A Century of Shope Papillomavirus in Museum Rabbit Specimens.

Escudero Duch C, Williams RA, Timm RM, Perez-Tris J, Benitez L - PLoS ONE (2015)

Distribution of naturally occurring Shope papillomas of cottontail rabbits as described by Shope.Redrawn following Kreider, 1981 [13]. The locality of prior PCR positive samples (pink dots) and 16 of 18 localities of symptomatic samples tested in this study (black dots) for which geographical information was available are shown. Three samples were collected from the same locality (Lexington, Nebraska).
© Copyright Policy
Related In: Results  -  Collection

License
Show All Figures
getmorefigures.php?uid=PMC4493010&req=5

pone.0132172.g001: Distribution of naturally occurring Shope papillomas of cottontail rabbits as described by Shope.Redrawn following Kreider, 1981 [13]. The locality of prior PCR positive samples (pink dots) and 16 of 18 localities of symptomatic samples tested in this study (black dots) for which geographical information was available are shown. Three samples were collected from the same locality (Lexington, Nebraska).
Mentions: SfPV is an enzootic disease of the genus Sylvilagus estimated, by Shope in 1980 [13], to occur only in the Midwestern USA (Fig 1). It has been lab confirmed from Colorado [10,12]—beyond Shope’s estimated range—Iowa and Kansas [2,11], and Washington State [14]. Symptomatic S. floridanus have been observed in Minnesota, Missouri, Nebraska, and Oklahoma (RM Timm, unpubl. data). S. floridanus and, to a lesser extent, S. audubonii, from west of the Missouri River, especially Kansas, were widely shipped around the U.S. to provide hunters with additional game species, providing a potential route for SfPV dispersion. It seems likely that millions of rabbits were shipped around the USA in this way; Maryland alone, released 207,000 authorized cottontails between 1922 and 1950 [15]. The only documented occurrence of SfPV west of the Rocky Mountains are in a population of S. floridanus imported to Whidbey Island, Washington, predominantly from Kansas [14]; eastern cottontails did not occur on this island previously, so the SfPV strain found there was almost certainly introduced to the Island along with the eastern cottontails.

Bottom Line: Prevalence of symptomatic individuals was significantly higher in Sylvilagus (1.8%) than Lepus.Using multiple methodologies, rolling circle amplification and, multiple isothermal displacement amplification in addition to PCR, greatly improved detection rates.Our results do not clarify whether strains are host species specific, though they are consistent with SfPV specificity to genus Sylvilagus.

View Article: PubMed Central - PubMed

Affiliation: Department of Microbiology III, Faculty of Biological Sciences, Universidad Complutense de Madrid, Madrid, Spain.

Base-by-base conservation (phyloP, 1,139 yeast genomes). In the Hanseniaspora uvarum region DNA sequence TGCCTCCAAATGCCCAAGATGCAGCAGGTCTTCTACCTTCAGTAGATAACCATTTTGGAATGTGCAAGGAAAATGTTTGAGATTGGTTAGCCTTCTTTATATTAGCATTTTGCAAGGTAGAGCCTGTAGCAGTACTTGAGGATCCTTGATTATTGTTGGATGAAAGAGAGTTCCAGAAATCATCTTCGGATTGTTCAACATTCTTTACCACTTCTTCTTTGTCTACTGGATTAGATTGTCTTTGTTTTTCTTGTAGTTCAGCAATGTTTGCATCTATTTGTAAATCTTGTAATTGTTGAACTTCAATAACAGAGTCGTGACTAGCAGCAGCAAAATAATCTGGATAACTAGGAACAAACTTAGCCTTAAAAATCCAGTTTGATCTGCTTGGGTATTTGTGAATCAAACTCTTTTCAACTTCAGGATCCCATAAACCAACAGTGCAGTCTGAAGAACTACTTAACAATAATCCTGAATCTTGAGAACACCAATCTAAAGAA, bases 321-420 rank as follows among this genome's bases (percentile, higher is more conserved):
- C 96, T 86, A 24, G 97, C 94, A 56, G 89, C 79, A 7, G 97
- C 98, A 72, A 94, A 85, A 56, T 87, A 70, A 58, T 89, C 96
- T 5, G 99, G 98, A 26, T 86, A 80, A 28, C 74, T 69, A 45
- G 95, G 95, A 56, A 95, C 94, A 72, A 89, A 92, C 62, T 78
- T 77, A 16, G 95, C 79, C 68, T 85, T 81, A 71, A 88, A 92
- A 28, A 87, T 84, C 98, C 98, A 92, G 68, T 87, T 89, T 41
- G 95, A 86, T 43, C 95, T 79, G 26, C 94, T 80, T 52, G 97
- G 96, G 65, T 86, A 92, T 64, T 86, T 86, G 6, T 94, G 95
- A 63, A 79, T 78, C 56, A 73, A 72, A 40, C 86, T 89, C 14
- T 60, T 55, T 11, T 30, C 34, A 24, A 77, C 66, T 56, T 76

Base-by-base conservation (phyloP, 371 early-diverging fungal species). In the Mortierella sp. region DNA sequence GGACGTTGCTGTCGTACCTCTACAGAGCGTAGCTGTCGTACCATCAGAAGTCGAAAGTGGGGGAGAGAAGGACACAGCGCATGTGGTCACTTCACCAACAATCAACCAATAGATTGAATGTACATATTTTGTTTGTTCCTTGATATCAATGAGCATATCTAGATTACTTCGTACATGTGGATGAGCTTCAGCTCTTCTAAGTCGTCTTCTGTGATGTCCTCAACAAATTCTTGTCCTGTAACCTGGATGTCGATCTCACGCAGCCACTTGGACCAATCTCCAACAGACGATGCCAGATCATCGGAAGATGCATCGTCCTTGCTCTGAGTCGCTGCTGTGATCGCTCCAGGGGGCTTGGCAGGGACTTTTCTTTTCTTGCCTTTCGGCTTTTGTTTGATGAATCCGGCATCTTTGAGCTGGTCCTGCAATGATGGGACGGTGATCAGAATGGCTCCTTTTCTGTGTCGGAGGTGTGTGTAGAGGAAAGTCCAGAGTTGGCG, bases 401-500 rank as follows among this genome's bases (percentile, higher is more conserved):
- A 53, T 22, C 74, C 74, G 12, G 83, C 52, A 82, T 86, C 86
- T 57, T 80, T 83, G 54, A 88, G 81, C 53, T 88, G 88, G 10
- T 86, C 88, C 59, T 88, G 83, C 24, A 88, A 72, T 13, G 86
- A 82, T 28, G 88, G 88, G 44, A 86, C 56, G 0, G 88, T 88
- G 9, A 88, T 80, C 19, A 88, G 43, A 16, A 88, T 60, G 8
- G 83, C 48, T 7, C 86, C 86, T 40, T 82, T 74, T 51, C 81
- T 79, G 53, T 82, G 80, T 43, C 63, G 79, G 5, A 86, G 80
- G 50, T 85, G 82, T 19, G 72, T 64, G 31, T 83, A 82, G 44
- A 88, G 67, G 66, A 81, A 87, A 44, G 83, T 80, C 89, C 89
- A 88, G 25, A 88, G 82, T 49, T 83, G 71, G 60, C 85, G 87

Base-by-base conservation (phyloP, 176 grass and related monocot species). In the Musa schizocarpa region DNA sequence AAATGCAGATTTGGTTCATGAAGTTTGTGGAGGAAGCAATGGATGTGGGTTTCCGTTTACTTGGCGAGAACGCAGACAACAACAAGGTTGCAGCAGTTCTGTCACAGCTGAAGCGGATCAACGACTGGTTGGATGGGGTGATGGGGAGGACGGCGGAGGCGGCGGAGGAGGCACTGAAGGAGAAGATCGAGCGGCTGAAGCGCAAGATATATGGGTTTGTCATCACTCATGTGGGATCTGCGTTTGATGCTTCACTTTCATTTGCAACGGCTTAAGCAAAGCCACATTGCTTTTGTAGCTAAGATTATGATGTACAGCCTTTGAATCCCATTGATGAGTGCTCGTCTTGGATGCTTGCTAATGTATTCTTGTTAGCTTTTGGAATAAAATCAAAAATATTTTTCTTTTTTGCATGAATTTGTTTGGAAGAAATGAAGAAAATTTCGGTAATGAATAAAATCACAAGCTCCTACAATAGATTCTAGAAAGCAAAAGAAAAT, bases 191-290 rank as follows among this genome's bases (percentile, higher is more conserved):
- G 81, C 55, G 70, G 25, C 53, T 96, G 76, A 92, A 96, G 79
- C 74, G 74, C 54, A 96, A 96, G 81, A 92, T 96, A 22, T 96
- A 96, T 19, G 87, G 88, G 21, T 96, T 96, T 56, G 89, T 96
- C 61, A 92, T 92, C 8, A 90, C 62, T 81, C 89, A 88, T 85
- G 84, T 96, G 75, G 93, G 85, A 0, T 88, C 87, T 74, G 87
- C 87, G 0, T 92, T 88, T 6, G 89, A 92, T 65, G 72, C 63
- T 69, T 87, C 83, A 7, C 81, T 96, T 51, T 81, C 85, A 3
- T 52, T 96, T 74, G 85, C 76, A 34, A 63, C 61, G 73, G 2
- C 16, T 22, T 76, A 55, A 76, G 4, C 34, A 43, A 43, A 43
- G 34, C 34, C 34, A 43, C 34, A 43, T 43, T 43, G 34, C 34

ABSTRACT
Sylvilagus floridanus Papillomavirus (SfPV) causes growth of large horn-like tumors on rabbits. SfPV was described in cottontail rabbits (probably Sylvilagus floridanus) from Kansas and Iowa by Richard Shope in 1933, and detected in S. audubonii in 2011. It is known almost exclusively from the US Midwest. We explored the University of Kansas Natural History Museum for historical museum specimens infected with SfPV, using molecular techniques, to assess if additional wild species host SfPV, and whether SfPV occurs throughout the host range, or just in the Midwest. Secondary aims were to detect distinct strains, and evidence for strain spatio-temporal specificity. We found 20 of 1395 rabbits in the KU collection SfPV symptomatic. Three of 17 lagomorph species (S. nuttallii, and the two known hosts) were symptomatic, while Brachylagus, Lepus and eight additional Sylvilagus species were not. 13 symptomatic individuals were positive by molecular testing, including the first S. nuttallii detection. Prevalence of symptomatic individuals was significantly higher in Sylvilagus (1.8%) than Lepus. Half of these specimens came from Kansas, though new molecular detections were obtained from Jalisco-Mexico's first-and Nebraska, Nevada, New Mexico, and Texas, USA. We document the oldest lab-confirmed case (Kansas, 1915), pre-dating Shope's first case. SfPV amplification was possible from 63.2% of symptomatic museum specimens. Using multiple methodologies, rolling circle amplification and, multiple isothermal displacement amplification in addition to PCR, greatly improved detection rates. Short sequences were obtained from six individuals for two genes. L1 gene sequences were identical to all previously detected sequences; E7 gene sequences, were more variable, yielding five distinct SfPV1 strains that differing by less than 2% from strains circulating in the Midwest and Mexico, between 1915 and 2005. Our results do not clarify whether strains are host species specific, though they are consistent with SfPV specificity to genus Sylvilagus.

No MeSH data available.


Related in: MedlinePlus